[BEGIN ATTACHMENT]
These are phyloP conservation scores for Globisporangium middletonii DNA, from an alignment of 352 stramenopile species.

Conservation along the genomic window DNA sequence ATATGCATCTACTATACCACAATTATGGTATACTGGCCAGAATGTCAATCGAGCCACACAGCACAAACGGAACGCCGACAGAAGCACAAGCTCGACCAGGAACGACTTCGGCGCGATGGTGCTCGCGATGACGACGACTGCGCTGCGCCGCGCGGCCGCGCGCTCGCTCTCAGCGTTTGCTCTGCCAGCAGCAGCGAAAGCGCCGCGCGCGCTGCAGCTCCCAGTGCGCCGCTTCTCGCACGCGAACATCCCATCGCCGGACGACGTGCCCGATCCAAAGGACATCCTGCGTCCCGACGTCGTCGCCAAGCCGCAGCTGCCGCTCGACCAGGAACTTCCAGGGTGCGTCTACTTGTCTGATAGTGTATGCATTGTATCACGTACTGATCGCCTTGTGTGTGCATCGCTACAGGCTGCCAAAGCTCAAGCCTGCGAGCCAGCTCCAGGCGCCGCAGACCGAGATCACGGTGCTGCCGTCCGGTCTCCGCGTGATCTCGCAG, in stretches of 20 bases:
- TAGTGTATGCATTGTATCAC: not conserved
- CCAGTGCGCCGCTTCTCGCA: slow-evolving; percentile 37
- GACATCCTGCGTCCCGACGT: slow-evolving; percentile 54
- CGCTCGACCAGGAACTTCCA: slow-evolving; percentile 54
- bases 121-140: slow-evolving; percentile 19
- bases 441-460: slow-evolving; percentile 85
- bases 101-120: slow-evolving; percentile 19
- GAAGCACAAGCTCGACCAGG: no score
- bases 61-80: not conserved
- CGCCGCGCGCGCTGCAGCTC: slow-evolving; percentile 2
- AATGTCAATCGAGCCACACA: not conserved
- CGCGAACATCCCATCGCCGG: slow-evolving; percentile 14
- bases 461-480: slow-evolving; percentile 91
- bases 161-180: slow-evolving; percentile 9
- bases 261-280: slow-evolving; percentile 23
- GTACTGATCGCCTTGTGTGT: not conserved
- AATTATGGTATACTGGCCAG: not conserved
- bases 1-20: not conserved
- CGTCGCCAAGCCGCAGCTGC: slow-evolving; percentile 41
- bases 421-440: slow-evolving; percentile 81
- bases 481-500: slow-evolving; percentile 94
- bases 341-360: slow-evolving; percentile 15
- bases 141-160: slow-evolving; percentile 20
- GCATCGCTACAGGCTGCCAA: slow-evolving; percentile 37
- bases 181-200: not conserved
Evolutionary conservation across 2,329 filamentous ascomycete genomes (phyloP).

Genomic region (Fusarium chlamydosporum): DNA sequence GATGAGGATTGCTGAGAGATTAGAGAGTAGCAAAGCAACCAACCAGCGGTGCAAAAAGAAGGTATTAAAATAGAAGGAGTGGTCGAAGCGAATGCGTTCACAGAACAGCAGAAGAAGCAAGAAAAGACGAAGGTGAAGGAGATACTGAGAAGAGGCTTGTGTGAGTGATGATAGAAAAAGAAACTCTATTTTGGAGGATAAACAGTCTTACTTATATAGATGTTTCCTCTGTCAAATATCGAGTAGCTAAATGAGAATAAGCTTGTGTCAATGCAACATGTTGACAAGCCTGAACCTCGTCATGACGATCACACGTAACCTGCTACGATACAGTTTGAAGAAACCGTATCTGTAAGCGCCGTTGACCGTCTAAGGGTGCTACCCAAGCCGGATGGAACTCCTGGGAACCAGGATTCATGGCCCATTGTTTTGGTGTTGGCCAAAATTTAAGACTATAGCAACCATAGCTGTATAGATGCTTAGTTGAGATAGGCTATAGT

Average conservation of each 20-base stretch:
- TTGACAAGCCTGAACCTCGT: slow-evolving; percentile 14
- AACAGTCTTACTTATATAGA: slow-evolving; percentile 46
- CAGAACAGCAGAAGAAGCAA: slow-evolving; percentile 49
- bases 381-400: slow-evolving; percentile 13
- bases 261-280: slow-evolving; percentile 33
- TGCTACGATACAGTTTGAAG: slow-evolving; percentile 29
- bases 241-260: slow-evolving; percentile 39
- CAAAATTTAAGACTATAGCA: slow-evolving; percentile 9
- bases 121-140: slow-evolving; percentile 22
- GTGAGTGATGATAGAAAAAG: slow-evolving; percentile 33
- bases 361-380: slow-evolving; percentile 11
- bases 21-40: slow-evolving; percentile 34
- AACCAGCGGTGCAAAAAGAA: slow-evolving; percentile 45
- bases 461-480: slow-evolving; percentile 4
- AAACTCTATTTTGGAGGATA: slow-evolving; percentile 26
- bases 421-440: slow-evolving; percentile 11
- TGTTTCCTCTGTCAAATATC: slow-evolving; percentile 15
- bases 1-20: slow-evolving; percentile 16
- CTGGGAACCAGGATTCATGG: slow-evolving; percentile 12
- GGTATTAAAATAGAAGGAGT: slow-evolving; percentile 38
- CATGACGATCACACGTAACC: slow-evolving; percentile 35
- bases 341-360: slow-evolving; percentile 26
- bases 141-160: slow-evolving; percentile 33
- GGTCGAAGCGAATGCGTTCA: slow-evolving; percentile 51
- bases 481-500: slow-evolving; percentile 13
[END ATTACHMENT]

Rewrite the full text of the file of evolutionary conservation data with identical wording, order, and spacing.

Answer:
These are phyloP conservation scores for Globisporangium middletonii DNA, from an alignment of 352 stramenopile species.

Conservation along the genomic window DNA sequence ATATGCATCTACTATACCACAATTATGGTATACTGGCCAGAATGTCAATCGAGCCACACAGCACAAACGGAACGCCGACAGAAGCACAAGCTCGACCAGGAACGACTTCGGCGCGATGGTGCTCGCGATGACGACGACTGCGCTGCGCCGCGCGGCCGCGCGCTCGCTCTCAGCGTTTGCTCTGCCAGCAGCAGCGAAAGCGCCGCGCGCGCTGCAGCTCCCAGTGCGCCGCTTCTCGCACGCGAACATCCCATCGCCGGACGACGTGCCCGATCCAAAGGACATCCTGCGTCCCGACGTCGTCGCCAAGCCGCAGCTGCCGCTCGACCAGGAACTTCCAGGGTGCGTCTACTTGTCTGATAGTGTATGCATTGTATCACGTACTGATCGCCTTGTGTGTGCATCGCTACAGGCTGCCAAAGCTCAAGCCTGCGAGCCAGCTCCAGGCGCCGCAGACCGAGATCACGGTGCTGCCGTCCGGTCTCCGCGTGATCTCGCAG, in stretches of 20 bases:
- TAGTGTATGCATTGTATCAC: not conserved
- CCAGTGCGCCGCTTCTCGCA: slow-evolving; percentile 37
- GACATCCTGCGTCCCGACGT: slow-evolving; percentile 54
- CGCTCGACCAGGAACTTCCA: slow-evolving; percentile 54
- bases 121-140: slow-evolving; percentile 19
- bases 441-460: slow-evolving; percentile 85
- bases 101-120: slow-evolving; percentile 19
- GAAGCACAAGCTCGACCAGG: no score
- bases 61-80: not conserved
- CGCCGCGCGCGCTGCAGCTC: slow-evolving; percentile 2
- AATGTCAATCGAGCCACACA: not conserved
- CGCGAACATCCCATCGCCGG: slow-evolving; percentile 14
- bases 461-480: slow-evolving; percentile 91
- bases 161-180: slow-evolving; percentile 9
- bases 261-280: slow-evolving; percentile 23
- GTACTGATCGCCTTGTGTGT: not conserved
- AATTATGGTATACTGGCCAG: not conserved
- bases 1-20: not conserved
- CGTCGCCAAGCCGCAGCTGC: slow-evolving; percentile 41
- bases 421-440: slow-evolving; percentile 81
- bases 481-500: slow-evolving; percentile 94
- bases 341-360: slow-evolving; percentile 15
- bases 141-160: slow-evolving; percentile 20
- GCATCGCTACAGGCTGCCAA: slow-evolving; percentile 37
- bases 181-200: not conserved
Evolutionary conservation across 2,329 filamentous ascomycete genomes (phyloP).

Genomic region (Fusarium chlamydosporum): DNA sequence GATGAGGATTGCTGAGAGATTAGAGAGTAGCAAAGCAACCAACCAGCGGTGCAAAAAGAAGGTATTAAAATAGAAGGAGTGGTCGAAGCGAATGCGTTCACAGAACAGCAGAAGAAGCAAGAAAAGACGAAGGTGAAGGAGATACTGAGAAGAGGCTTGTGTGAGTGATGATAGAAAAAGAAACTCTATTTTGGAGGATAAACAGTCTTACTTATATAGATGTTTCCTCTGTCAAATATCGAGTAGCTAAATGAGAATAAGCTTGTGTCAATGCAACATGTTGACAAGCCTGAACCTCGTCATGACGATCACACGTAACCTGCTACGATACAGTTTGAAGAAACCGTATCTGTAAGCGCCGTTGACCGTCTAAGGGTGCTACCCAAGCCGGATGGAACTCCTGGGAACCAGGATTCATGGCCCATTGTTTTGGTGTTGGCCAAAATTTAAGACTATAGCAACCATAGCTGTATAGATGCTTAGTTGAGATAGGCTATAGT

Average conservation of each 20-base stretch:
- TTGACAAGCCTGAACCTCGT: slow-evolving; percentile 14
- AACAGTCTTACTTATATAGA: slow-evolving; percentile 46
- CAGAACAGCAGAAGAAGCAA: slow-evolving; percentile 49
- bases 381-400: slow-evolving; percentile 13
- bases 261-280: slow-evolving; percentile 33
- TGCTACGATACAGTTTGAAG: slow-evolving; percentile 29
- bases 241-260: slow-evolving; percentile 39
- CAAAATTTAAGACTATAGCA: slow-evolving; percentile 9
- bases 121-140: slow-evolving; percentile 22
- GTGAGTGATGATAGAAAAAG: slow-evolving; percentile 33
- bases 361-380: slow-evolving; percentile 11
- bases 21-40: slow-evolving; percentile 34
- AACCAGCGGTGCAAAAAGAA: slow-evolving; percentile 45
- bases 461-480: slow-evolving; percentile 4
- AAACTCTATTTTGGAGGATA: slow-evolving; percentile 26
- bases 421-440: slow-evolving; percentile 11
- TGTTTCCTCTGTCAAATATC: slow-evolving; percentile 15
- bases 1-20: slow-evolving; percentile 16
- CTGGGAACCAGGATTCATGG: slow-evolving; percentile 12
- GGTATTAAAATAGAAGGAGT: slow-evolving; percentile 38
- CATGACGATCACACGTAACC: slow-evolving; percentile 35
- bases 341-360: slow-evolving; percentile 26
- bases 141-160: slow-evolving; percentile 33
- GGTCGAAGCGAATGCGTTCA: slow-evolving; percentile 51
- bases 481-500: slow-evolving; percentile 13